BOJ's Kuroda "Believes He Should Fly", Says Central Bankers Should Think Happy Thoughts

Tyler Durden's picture

In a world of central bankers gone Keynesian crazy, one man stands alone.

BoJ Governor Haruhiko Kuroda is running what is perhaps the greatest (or worst, depending on how one is predisposed to view centrally planned economies) monetary experiment in history. 

True, Kuroda is monetizing the entirety of JGB gross issuance, stripping the market of liquidity and setting the stage for heightened volatility, (more) VaR shocks, and all manner of other central bank-induced aberrations in the process. But that’s par for the central banker course in today’s market.

As outlined extensively here, the BoJ has taken things a step further by providing plunge protection for the Nikkei, stepping in to support stocks whenever sentiment looks weak and accumulating an equity portfolio somewhere on the order of $95 billion in the process. 

With each passing soundbite, it becomes increasingly apparent that Kuroda is detached from reality in terms of recognizing that the BoJ’s policies (and Abenomics more generally) have failed to stoke inflation expectations even as they have exacerbated the divide between rich and poor and embedded an as yet unknowable amount of risk into the financial system in the process.

Against this backdrop, the only thing keeping the dream alive is blind faith in the omnipotence of central bankers.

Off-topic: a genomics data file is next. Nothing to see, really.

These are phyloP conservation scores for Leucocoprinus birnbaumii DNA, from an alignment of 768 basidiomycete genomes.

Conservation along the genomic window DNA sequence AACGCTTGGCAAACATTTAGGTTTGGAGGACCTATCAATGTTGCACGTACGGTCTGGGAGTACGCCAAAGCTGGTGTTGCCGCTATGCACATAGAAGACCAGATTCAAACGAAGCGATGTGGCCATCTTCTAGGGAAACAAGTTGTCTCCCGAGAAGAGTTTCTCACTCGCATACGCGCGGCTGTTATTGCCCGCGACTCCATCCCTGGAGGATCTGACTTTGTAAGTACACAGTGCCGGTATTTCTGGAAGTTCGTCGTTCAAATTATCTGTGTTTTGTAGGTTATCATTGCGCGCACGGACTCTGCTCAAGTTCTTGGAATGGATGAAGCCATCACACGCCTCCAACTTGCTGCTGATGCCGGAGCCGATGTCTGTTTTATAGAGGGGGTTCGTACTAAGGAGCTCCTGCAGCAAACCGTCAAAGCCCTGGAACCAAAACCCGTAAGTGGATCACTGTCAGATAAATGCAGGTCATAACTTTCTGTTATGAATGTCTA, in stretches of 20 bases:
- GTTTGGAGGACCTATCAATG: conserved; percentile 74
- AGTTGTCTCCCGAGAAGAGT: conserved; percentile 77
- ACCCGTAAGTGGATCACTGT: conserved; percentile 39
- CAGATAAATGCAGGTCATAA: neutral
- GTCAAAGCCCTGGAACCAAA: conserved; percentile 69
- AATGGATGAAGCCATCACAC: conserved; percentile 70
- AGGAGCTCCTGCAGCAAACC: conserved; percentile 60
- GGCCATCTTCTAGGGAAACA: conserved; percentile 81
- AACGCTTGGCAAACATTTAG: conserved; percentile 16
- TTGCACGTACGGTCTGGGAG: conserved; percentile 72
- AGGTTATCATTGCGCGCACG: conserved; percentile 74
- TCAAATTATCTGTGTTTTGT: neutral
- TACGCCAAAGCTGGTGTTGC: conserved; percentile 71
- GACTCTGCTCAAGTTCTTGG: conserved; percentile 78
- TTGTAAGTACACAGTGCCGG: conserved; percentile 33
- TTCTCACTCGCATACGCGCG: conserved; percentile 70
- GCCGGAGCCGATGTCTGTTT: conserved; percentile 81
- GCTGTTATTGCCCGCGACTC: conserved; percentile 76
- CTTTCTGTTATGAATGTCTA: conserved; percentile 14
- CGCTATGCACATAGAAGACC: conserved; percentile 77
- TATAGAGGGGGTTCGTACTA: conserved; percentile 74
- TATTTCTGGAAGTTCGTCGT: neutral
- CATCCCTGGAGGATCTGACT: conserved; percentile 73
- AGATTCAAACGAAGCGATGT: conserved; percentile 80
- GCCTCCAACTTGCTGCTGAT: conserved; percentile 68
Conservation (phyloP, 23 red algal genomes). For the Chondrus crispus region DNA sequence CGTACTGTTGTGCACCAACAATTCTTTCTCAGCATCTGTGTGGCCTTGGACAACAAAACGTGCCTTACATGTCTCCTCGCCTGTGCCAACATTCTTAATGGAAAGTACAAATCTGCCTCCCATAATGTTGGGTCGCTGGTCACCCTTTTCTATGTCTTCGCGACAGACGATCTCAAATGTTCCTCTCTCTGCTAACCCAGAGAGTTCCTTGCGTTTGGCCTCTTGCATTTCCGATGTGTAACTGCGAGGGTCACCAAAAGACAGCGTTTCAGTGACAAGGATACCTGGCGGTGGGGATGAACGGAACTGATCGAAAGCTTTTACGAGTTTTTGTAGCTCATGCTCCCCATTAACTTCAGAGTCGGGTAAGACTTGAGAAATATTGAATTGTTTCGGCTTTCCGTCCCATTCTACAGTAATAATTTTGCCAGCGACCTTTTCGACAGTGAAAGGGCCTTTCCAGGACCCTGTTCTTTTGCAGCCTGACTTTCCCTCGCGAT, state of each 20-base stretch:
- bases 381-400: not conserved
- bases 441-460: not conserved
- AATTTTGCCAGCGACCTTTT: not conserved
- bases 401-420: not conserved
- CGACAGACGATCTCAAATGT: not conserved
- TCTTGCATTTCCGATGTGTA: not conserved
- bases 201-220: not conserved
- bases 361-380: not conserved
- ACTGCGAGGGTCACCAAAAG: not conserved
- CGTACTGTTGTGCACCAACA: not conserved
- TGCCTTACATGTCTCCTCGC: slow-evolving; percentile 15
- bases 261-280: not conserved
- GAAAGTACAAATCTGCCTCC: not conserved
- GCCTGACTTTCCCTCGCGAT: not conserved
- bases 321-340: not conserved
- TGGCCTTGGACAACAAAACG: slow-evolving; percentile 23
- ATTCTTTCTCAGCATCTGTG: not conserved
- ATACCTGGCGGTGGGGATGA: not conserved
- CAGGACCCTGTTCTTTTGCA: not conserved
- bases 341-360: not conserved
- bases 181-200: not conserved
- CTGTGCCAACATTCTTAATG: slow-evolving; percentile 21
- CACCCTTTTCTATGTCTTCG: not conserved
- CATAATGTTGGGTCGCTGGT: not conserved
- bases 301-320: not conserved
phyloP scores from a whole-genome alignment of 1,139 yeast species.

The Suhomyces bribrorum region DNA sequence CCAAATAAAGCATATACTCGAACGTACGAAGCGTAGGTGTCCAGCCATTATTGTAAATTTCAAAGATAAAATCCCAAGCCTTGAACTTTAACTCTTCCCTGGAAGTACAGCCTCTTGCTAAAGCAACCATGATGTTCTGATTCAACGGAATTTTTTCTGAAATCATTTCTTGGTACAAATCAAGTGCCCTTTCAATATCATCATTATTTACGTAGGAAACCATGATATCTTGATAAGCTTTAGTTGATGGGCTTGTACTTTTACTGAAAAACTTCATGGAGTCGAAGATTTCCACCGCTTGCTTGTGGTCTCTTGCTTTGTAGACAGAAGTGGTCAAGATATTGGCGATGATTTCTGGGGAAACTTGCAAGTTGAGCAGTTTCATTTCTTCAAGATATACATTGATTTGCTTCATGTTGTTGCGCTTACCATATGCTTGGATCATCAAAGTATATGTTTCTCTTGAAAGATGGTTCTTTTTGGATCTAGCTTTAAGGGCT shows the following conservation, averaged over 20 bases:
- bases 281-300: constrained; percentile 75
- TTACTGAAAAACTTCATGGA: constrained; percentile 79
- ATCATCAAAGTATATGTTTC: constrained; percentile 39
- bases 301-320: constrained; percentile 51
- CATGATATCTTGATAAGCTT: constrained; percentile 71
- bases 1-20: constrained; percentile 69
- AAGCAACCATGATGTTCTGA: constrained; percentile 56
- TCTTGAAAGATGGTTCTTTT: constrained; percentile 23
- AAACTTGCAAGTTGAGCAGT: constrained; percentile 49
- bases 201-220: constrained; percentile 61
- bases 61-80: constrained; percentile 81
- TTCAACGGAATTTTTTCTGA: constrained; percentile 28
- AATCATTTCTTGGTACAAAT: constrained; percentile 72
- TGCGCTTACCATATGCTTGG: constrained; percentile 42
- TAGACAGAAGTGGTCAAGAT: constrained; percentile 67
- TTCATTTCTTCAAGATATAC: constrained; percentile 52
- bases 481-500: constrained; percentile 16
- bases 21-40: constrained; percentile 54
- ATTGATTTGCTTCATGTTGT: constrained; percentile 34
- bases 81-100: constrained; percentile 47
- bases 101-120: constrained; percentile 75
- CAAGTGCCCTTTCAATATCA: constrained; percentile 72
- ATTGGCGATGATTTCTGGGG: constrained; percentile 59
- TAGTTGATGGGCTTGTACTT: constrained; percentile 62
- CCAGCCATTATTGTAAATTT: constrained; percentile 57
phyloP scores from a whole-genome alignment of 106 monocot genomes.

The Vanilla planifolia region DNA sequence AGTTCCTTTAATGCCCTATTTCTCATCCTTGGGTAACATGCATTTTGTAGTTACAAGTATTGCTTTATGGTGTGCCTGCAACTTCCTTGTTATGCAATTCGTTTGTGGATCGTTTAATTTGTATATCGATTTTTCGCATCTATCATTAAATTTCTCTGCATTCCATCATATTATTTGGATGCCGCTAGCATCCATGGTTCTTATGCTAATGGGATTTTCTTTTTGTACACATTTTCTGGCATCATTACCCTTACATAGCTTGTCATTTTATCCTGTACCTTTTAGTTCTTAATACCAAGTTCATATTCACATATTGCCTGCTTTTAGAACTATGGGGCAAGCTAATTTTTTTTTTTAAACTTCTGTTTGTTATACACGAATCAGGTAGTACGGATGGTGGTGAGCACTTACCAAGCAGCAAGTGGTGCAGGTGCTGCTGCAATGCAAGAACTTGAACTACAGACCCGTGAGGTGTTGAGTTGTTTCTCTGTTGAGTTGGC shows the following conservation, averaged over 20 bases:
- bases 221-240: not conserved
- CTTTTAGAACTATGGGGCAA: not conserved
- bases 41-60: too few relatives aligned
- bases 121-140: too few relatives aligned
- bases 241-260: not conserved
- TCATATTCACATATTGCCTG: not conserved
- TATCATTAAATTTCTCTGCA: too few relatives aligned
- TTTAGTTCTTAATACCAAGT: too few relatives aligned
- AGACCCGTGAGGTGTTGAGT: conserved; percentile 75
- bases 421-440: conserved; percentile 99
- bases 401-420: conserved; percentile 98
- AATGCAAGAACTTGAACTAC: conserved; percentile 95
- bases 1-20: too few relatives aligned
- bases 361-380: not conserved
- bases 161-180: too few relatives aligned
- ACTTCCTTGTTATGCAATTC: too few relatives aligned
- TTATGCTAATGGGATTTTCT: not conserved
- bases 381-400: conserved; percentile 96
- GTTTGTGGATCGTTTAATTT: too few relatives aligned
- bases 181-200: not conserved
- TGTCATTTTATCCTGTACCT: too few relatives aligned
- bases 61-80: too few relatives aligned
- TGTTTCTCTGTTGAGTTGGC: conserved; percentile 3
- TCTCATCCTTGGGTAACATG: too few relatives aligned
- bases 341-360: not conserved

Consider that point, and then consider the following, excerpted from Kuroda’s opening remarks at the 2015 BOJ-IMES Conference:

The issues I have raised so far are all complex, and there are no quick, definitive solutions for them. Nevertheless, I strongly believe that, at this one-and-a-half day conference, we will address the issues we currently face and find our way forward through lively discussions. I trust that many of you are familiar with the story of Peter Pan, in which it says, "the moment you doubt whether you can fly, you cease forever to be able to do it." Yes, what we need is a positive attitude and conviction. Indeed, each time central banks have been confronted with a wide range of problems, they have overcome the problems by conceiving new solutions. 

 


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With that, Kuroda has just admitted that DM central banks are literally relying on a fairy tale to keep the global economy and financial system afloat. At least he's being honest for once.